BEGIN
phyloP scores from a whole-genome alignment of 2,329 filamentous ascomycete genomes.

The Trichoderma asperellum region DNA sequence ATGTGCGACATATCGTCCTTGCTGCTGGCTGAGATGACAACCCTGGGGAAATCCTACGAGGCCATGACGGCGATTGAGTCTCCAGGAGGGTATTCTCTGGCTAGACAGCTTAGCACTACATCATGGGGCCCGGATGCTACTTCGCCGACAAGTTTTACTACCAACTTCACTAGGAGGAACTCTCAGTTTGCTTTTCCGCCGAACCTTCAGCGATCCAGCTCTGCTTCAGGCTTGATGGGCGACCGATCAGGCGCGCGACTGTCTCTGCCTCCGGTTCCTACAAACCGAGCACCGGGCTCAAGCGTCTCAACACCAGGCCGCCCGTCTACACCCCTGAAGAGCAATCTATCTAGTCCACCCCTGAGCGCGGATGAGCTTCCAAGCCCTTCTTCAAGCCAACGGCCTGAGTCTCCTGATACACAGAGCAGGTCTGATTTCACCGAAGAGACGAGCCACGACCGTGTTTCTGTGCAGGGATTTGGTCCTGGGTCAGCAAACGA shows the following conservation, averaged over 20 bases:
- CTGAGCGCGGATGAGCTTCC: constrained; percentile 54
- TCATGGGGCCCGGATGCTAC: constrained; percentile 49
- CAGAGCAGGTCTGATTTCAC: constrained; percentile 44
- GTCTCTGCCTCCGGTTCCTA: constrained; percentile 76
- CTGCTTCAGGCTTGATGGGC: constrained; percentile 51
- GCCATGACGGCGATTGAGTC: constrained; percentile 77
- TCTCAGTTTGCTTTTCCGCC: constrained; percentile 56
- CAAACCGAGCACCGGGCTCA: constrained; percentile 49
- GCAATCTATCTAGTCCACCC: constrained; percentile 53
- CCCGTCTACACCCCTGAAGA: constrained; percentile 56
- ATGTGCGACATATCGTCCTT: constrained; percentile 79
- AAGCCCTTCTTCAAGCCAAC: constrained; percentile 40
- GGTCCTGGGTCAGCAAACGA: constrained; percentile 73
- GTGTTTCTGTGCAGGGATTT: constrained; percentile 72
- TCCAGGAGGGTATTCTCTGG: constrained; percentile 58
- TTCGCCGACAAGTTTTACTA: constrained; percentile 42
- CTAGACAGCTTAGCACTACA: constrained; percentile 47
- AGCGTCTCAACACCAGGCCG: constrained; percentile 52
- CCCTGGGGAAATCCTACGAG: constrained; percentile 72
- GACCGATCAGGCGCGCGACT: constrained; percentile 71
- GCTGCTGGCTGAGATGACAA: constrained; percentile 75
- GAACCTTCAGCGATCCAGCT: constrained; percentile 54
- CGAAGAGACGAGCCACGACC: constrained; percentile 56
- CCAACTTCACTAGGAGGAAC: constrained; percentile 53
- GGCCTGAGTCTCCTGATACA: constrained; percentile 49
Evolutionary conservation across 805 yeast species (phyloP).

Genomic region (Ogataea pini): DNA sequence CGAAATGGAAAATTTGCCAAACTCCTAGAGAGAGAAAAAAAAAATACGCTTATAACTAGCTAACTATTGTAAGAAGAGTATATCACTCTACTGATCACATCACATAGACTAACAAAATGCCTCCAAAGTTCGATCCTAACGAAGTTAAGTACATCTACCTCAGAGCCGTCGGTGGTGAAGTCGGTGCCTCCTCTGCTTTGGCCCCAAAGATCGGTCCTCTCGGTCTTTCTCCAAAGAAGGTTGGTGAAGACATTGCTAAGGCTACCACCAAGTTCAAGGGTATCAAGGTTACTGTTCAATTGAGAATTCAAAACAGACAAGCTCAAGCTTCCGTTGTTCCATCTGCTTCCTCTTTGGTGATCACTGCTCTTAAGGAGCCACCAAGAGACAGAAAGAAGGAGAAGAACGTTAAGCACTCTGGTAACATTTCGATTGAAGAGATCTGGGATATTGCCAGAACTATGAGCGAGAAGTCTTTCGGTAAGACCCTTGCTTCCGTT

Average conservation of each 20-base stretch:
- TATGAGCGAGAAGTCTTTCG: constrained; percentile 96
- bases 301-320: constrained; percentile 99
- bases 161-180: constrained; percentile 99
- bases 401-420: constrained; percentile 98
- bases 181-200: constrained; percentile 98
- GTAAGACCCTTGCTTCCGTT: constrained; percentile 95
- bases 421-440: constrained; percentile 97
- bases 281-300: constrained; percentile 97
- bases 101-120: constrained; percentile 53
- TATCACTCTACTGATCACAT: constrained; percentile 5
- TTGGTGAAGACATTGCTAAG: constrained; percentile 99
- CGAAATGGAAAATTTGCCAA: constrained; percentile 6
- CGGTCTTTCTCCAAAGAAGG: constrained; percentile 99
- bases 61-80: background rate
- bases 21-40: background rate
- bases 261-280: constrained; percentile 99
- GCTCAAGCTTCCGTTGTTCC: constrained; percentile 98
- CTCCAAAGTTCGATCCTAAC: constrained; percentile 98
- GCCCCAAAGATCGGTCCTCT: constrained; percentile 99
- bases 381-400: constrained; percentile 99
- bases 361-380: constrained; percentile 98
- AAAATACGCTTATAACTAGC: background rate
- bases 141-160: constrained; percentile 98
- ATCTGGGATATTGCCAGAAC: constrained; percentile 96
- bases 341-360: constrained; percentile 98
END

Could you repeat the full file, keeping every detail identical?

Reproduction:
phyloP scores from a whole-genome alignment of 2,329 filamentous ascomycete genomes.

The Trichoderma asperellum region DNA sequence ATGTGCGACATATCGTCCTTGCTGCTGGCTGAGATGACAACCCTGGGGAAATCCTACGAGGCCATGACGGCGATTGAGTCTCCAGGAGGGTATTCTCTGGCTAGACAGCTTAGCACTACATCATGGGGCCCGGATGCTACTTCGCCGACAAGTTTTACTACCAACTTCACTAGGAGGAACTCTCAGTTTGCTTTTCCGCCGAACCTTCAGCGATCCAGCTCTGCTTCAGGCTTGATGGGCGACCGATCAGGCGCGCGACTGTCTCTGCCTCCGGTTCCTACAAACCGAGCACCGGGCTCAAGCGTCTCAACACCAGGCCGCCCGTCTACACCCCTGAAGAGCAATCTATCTAGTCCACCCCTGAGCGCGGATGAGCTTCCAAGCCCTTCTTCAAGCCAACGGCCTGAGTCTCCTGATACACAGAGCAGGTCTGATTTCACCGAAGAGACGAGCCACGACCGTGTTTCTGTGCAGGGATTTGGTCCTGGGTCAGCAAACGA shows the following conservation, averaged over 20 bases:
- CTGAGCGCGGATGAGCTTCC: constrained; percentile 54
- TCATGGGGCCCGGATGCTAC: constrained; percentile 49
- CAGAGCAGGTCTGATTTCAC: constrained; percentile 44
- GTCTCTGCCTCCGGTTCCTA: constrained; percentile 76
- CTGCTTCAGGCTTGATGGGC: constrained; percentile 51
- GCCATGACGGCGATTGAGTC: constrained; percentile 77
- TCTCAGTTTGCTTTTCCGCC: constrained; percentile 56
- CAAACCGAGCACCGGGCTCA: constrained; percentile 49
- GCAATCTATCTAGTCCACCC: constrained; percentile 53
- CCCGTCTACACCCCTGAAGA: constrained; percentile 56
- ATGTGCGACATATCGTCCTT: constrained; percentile 79
- AAGCCCTTCTTCAAGCCAAC: constrained; percentile 40
- GGTCCTGGGTCAGCAAACGA: constrained; percentile 73
- GTGTTTCTGTGCAGGGATTT: constrained; percentile 72
- TCCAGGAGGGTATTCTCTGG: constrained; percentile 58
- TTCGCCGACAAGTTTTACTA: constrained; percentile 42
- CTAGACAGCTTAGCACTACA: constrained; percentile 47
- AGCGTCTCAACACCAGGCCG: constrained; percentile 52
- CCCTGGGGAAATCCTACGAG: constrained; percentile 72
- GACCGATCAGGCGCGCGACT: constrained; percentile 71
- GCTGCTGGCTGAGATGACAA: constrained; percentile 75
- GAACCTTCAGCGATCCAGCT: constrained; percentile 54
- CGAAGAGACGAGCCACGACC: constrained; percentile 56
- CCAACTTCACTAGGAGGAAC: constrained; percentile 53
- GGCCTGAGTCTCCTGATACA: constrained; percentile 49
Evolutionary conservation across 805 yeast species (phyloP).

Genomic region (Ogataea pini): DNA sequence CGAAATGGAAAATTTGCCAAACTCCTAGAGAGAGAAAAAAAAAATACGCTTATAACTAGCTAACTATTGTAAGAAGAGTATATCACTCTACTGATCACATCACATAGACTAACAAAATGCCTCCAAAGTTCGATCCTAACGAAGTTAAGTACATCTACCTCAGAGCCGTCGGTGGTGAAGTCGGTGCCTCCTCTGCTTTGGCCCCAAAGATCGGTCCTCTCGGTCTTTCTCCAAAGAAGGTTGGTGAAGACATTGCTAAGGCTACCACCAAGTTCAAGGGTATCAAGGTTACTGTTCAATTGAGAATTCAAAACAGACAAGCTCAAGCTTCCGTTGTTCCATCTGCTTCCTCTTTGGTGATCACTGCTCTTAAGGAGCCACCAAGAGACAGAAAGAAGGAGAAGAACGTTAAGCACTCTGGTAACATTTCGATTGAAGAGATCTGGGATATTGCCAGAACTATGAGCGAGAAGTCTTTCGGTAAGACCCTTGCTTCCGTT

Average conservation of each 20-base stretch:
- TATGAGCGAGAAGTCTTTCG: constrained; percentile 96
- bases 301-320: constrained; percentile 99
- bases 161-180: constrained; percentile 99
- bases 401-420: constrained; percentile 98
- bases 181-200: constrained; percentile 98
- GTAAGACCCTTGCTTCCGTT: constrained; percentile 95
- bases 421-440: constrained; percentile 97
- bases 281-300: constrained; percentile 97
- bases 101-120: constrained; percentile 53
- TATCACTCTACTGATCACAT: constrained; percentile 5
- TTGGTGAAGACATTGCTAAG: constrained; percentile 99
- CGAAATGGAAAATTTGCCAA: constrained; percentile 6
- CGGTCTTTCTCCAAAGAAGG: constrained; percentile 99
- bases 61-80: background rate
- bases 21-40: background rate
- bases 261-280: constrained; percentile 99
- GCTCAAGCTTCCGTTGTTCC: constrained; percentile 98
- CTCCAAAGTTCGATCCTAAC: constrained; percentile 98
- GCCCCAAAGATCGGTCCTCT: constrained; percentile 99
- bases 381-400: constrained; percentile 99
- bases 361-380: constrained; percentile 98
- AAAATACGCTTATAACTAGC: background rate
- bases 141-160: constrained; percentile 98
- ATCTGGGATATTGCCAGAAC: constrained; percentile 96
- bases 341-360: constrained; percentile 98